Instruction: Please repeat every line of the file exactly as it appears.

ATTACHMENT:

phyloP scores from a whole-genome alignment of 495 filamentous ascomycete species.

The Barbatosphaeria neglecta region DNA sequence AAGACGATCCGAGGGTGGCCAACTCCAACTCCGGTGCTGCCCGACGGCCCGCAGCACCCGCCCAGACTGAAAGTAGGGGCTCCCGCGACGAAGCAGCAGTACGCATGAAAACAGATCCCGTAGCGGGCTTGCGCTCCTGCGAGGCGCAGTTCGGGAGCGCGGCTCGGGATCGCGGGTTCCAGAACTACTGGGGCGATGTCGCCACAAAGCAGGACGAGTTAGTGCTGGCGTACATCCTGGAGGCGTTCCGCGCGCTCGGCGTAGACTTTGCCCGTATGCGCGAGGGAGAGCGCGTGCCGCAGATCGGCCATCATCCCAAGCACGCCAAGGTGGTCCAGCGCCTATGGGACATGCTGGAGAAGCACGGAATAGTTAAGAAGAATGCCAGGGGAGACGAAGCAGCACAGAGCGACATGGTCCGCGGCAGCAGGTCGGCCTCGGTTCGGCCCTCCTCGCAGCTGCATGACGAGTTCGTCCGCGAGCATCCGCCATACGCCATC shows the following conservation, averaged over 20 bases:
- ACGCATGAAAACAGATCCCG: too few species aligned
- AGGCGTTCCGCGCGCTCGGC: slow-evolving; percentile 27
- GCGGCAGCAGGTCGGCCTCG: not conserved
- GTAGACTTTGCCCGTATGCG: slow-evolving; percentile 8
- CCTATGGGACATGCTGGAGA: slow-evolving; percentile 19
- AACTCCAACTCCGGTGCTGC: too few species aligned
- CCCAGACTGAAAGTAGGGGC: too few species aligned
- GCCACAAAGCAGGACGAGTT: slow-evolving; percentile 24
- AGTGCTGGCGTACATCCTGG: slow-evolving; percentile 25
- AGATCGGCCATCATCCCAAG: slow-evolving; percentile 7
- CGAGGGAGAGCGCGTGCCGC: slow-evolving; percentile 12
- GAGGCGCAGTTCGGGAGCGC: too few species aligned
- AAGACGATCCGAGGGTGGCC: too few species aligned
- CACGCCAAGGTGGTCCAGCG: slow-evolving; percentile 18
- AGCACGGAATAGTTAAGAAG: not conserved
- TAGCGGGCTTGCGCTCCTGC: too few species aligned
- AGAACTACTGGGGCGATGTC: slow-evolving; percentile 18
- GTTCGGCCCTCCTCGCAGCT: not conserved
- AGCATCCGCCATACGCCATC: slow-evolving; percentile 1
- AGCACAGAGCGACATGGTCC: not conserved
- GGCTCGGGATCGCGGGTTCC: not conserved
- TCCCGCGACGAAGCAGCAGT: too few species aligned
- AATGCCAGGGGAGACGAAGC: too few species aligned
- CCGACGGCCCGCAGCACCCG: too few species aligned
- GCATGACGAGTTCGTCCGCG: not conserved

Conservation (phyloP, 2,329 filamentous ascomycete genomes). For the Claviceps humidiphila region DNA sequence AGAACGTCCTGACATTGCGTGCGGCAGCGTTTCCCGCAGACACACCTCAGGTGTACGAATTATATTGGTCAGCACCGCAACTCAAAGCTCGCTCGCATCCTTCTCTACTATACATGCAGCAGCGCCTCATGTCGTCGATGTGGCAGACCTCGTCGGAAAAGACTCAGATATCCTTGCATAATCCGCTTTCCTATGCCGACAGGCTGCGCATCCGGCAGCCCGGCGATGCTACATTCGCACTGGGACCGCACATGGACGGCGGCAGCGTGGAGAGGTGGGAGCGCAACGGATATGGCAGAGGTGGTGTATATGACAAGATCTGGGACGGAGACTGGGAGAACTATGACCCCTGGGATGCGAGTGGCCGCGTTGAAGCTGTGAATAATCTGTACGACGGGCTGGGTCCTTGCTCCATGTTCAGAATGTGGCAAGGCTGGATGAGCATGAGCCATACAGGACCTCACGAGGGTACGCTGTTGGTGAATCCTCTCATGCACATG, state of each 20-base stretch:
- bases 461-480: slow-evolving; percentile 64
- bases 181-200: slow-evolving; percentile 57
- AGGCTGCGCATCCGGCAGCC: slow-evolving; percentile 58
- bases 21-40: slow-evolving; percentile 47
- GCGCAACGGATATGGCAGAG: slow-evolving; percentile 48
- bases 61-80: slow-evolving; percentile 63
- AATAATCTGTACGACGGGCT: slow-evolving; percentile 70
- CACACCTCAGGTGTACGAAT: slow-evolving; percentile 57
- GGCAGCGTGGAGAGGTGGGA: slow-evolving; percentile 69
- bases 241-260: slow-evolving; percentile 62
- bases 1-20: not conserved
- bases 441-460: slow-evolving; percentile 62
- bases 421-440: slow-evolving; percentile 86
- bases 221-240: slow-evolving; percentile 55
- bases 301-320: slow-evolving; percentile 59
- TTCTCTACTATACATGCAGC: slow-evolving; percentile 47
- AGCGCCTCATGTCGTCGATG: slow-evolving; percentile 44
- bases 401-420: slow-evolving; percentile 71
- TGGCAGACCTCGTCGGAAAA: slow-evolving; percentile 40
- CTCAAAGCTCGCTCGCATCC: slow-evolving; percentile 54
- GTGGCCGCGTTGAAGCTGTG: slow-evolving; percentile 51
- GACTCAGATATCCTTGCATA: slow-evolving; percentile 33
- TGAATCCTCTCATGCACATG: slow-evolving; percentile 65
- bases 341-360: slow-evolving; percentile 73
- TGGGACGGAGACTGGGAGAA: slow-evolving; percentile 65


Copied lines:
phyloP scores from a whole-genome alignment of 495 filamentous ascomycete species.

The Barbatosphaeria neglecta region DNA sequence AAGACGATCCGAGGGTGGCCAACTCCAACTCCGGTGCTGCCCGACGGCCCGCAGCACCCGCCCAGACTGAAAGTAGGGGCTCCCGCGACGAAGCAGCAGTACGCATGAAAACAGATCCCGTAGCGGGCTTGCGCTCCTGCGAGGCGCAGTTCGGGAGCGCGGCTCGGGATCGCGGGTTCCAGAACTACTGGGGCGATGTCGCCACAAAGCAGGACGAGTTAGTGCTGGCGTACATCCTGGAGGCGTTCCGCGCGCTCGGCGTAGACTTTGCCCGTATGCGCGAGGGAGAGCGCGTGCCGCAGATCGGCCATCATCCCAAGCACGCCAAGGTGGTCCAGCGCCTATGGGACATGCTGGAGAAGCACGGAATAGTTAAGAAGAATGCCAGGGGAGACGAAGCAGCACAGAGCGACATGGTCCGCGGCAGCAGGTCGGCCTCGGTTCGGCCCTCCTCGCAGCTGCATGACGAGTTCGTCCGCGAGCATCCGCCATACGCCATC shows the following conservation, averaged over 20 bases:
- ACGCATGAAAACAGATCCCG: too few species aligned
- AGGCGTTCCGCGCGCTCGGC: slow-evolving; percentile 27
- GCGGCAGCAGGTCGGCCTCG: not conserved
- GTAGACTTTGCCCGTATGCG: slow-evolving; percentile 8
- CCTATGGGACATGCTGGAGA: slow-evolving; percentile 19
- AACTCCAACTCCGGTGCTGC: too few species aligned
- CCCAGACTGAAAGTAGGGGC: too few species aligned
- GCCACAAAGCAGGACGAGTT: slow-evolving; percentile 24
- AGTGCTGGCGTACATCCTGG: slow-evolving; percentile 25
- AGATCGGCCATCATCCCAAG: slow-evolving; percentile 7
- CGAGGGAGAGCGCGTGCCGC: slow-evolving; percentile 12
- GAGGCGCAGTTCGGGAGCGC: too few species aligned
- AAGACGATCCGAGGGTGGCC: too few species aligned
- CACGCCAAGGTGGTCCAGCG: slow-evolving; percentile 18
- AGCACGGAATAGTTAAGAAG: not conserved
- TAGCGGGCTTGCGCTCCTGC: too few species aligned
- AGAACTACTGGGGCGATGTC: slow-evolving; percentile 18
- GTTCGGCCCTCCTCGCAGCT: not conserved
- AGCATCCGCCATACGCCATC: slow-evolving; percentile 1
- AGCACAGAGCGACATGGTCC: not conserved
- GGCTCGGGATCGCGGGTTCC: not conserved
- TCCCGCGACGAAGCAGCAGT: too few species aligned
- AATGCCAGGGGAGACGAAGC: too few species aligned
- CCGACGGCCCGCAGCACCCG: too few species aligned
- GCATGACGAGTTCGTCCGCG: not conserved

Conservation (phyloP, 2,329 filamentous ascomycete genomes). For the Claviceps humidiphila region DNA sequence AGAACGTCCTGACATTGCGTGCGGCAGCGTTTCCCGCAGACACACCTCAGGTGTACGAATTATATTGGTCAGCACCGCAACTCAAAGCTCGCTCGCATCCTTCTCTACTATACATGCAGCAGCGCCTCATGTCGTCGATGTGGCAGACCTCGTCGGAAAAGACTCAGATATCCTTGCATAATCCGCTTTCCTATGCCGACAGGCTGCGCATCCGGCAGCCCGGCGATGCTACATTCGCACTGGGACCGCACATGGACGGCGGCAGCGTGGAGAGGTGGGAGCGCAACGGATATGGCAGAGGTGGTGTATATGACAAGATCTGGGACGGAGACTGGGAGAACTATGACCCCTGGGATGCGAGTGGCCGCGTTGAAGCTGTGAATAATCTGTACGACGGGCTGGGTCCTTGCTCCATGTTCAGAATGTGGCAAGGCTGGATGAGCATGAGCCATACAGGACCTCACGAGGGTACGCTGTTGGTGAATCCTCTCATGCACATG, state of each 20-base stretch:
- bases 461-480: slow-evolving; percentile 64
- bases 181-200: slow-evolving; percentile 57
- AGGCTGCGCATCCGGCAGCC: slow-evolving; percentile 58
- bases 21-40: slow-evolving; percentile 47
- GCGCAACGGATATGGCAGAG: slow-evolving; percentile 48
- bases 61-80: slow-evolving; percentile 63
- AATAATCTGTACGACGGGCT: slow-evolving; percentile 70
- CACACCTCAGGTGTACGAAT: slow-evolving; percentile 57
- GGCAGCGTGGAGAGGTGGGA: slow-evolving; percentile 69
- bases 241-260: slow-evolving; percentile 62
- bases 1-20: not conserved
- bases 441-460: slow-evolving; percentile 62
- bases 421-440: slow-evolving; percentile 86
- bases 221-240: slow-evolving; percentile 55
- bases 301-320: slow-evolving; percentile 59
- TTCTCTACTATACATGCAGC: slow-evolving; percentile 47
- AGCGCCTCATGTCGTCGATG: slow-evolving; percentile 44
- bases 401-420: slow-evolving; percentile 71
- TGGCAGACCTCGTCGGAAAA: slow-evolving; percentile 40
- CTCAAAGCTCGCTCGCATCC: slow-evolving; percentile 54
- GTGGCCGCGTTGAAGCTGTG: slow-evolving; percentile 51
- GACTCAGATATCCTTGCATA: slow-evolving; percentile 33
- TGAATCCTCTCATGCACATG: slow-evolving; percentile 65
- bases 341-360: slow-evolving; percentile 73
- TGGGACGGAGACTGGGAGAA: slow-evolving; percentile 65